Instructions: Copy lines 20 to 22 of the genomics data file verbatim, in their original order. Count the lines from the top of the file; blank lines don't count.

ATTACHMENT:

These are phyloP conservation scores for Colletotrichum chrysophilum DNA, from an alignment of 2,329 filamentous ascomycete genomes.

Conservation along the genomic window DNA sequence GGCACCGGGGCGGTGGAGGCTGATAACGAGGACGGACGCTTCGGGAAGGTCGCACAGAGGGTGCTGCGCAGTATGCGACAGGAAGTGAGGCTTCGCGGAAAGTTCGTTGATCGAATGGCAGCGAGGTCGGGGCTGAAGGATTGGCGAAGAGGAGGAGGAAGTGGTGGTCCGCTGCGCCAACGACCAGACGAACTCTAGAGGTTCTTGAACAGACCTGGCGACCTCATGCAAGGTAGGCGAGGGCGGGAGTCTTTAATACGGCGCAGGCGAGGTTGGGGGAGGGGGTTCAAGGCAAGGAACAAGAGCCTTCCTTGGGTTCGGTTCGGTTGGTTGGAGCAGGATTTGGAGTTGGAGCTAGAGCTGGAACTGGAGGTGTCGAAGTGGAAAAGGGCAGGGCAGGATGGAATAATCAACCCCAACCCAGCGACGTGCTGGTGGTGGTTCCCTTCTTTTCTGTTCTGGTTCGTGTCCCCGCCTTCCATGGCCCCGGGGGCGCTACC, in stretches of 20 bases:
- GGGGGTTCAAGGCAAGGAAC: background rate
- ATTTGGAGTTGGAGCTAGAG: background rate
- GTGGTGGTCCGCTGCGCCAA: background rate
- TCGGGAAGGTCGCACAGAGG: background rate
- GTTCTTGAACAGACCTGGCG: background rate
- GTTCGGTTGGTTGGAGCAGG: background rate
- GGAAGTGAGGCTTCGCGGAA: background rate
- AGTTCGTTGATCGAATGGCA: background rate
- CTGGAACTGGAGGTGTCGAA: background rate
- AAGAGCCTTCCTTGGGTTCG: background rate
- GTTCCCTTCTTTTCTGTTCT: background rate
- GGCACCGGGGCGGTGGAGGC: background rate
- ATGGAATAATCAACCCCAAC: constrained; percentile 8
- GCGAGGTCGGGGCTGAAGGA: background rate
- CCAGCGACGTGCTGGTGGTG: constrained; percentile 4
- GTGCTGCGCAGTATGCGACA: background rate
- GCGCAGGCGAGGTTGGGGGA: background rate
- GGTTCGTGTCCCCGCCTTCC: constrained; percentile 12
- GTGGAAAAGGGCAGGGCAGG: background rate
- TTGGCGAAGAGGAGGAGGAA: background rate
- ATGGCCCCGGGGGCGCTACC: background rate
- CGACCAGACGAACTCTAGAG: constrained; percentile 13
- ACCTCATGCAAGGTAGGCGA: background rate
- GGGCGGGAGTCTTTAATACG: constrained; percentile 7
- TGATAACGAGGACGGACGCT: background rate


- GGTTCGTGTCCCCGCCTTCC: constrained; percentile 12
- GTGGAAAAGGGCAGGGCAGG: background rate
- TTGGCGAAGAGGAGGAGGAA: background rate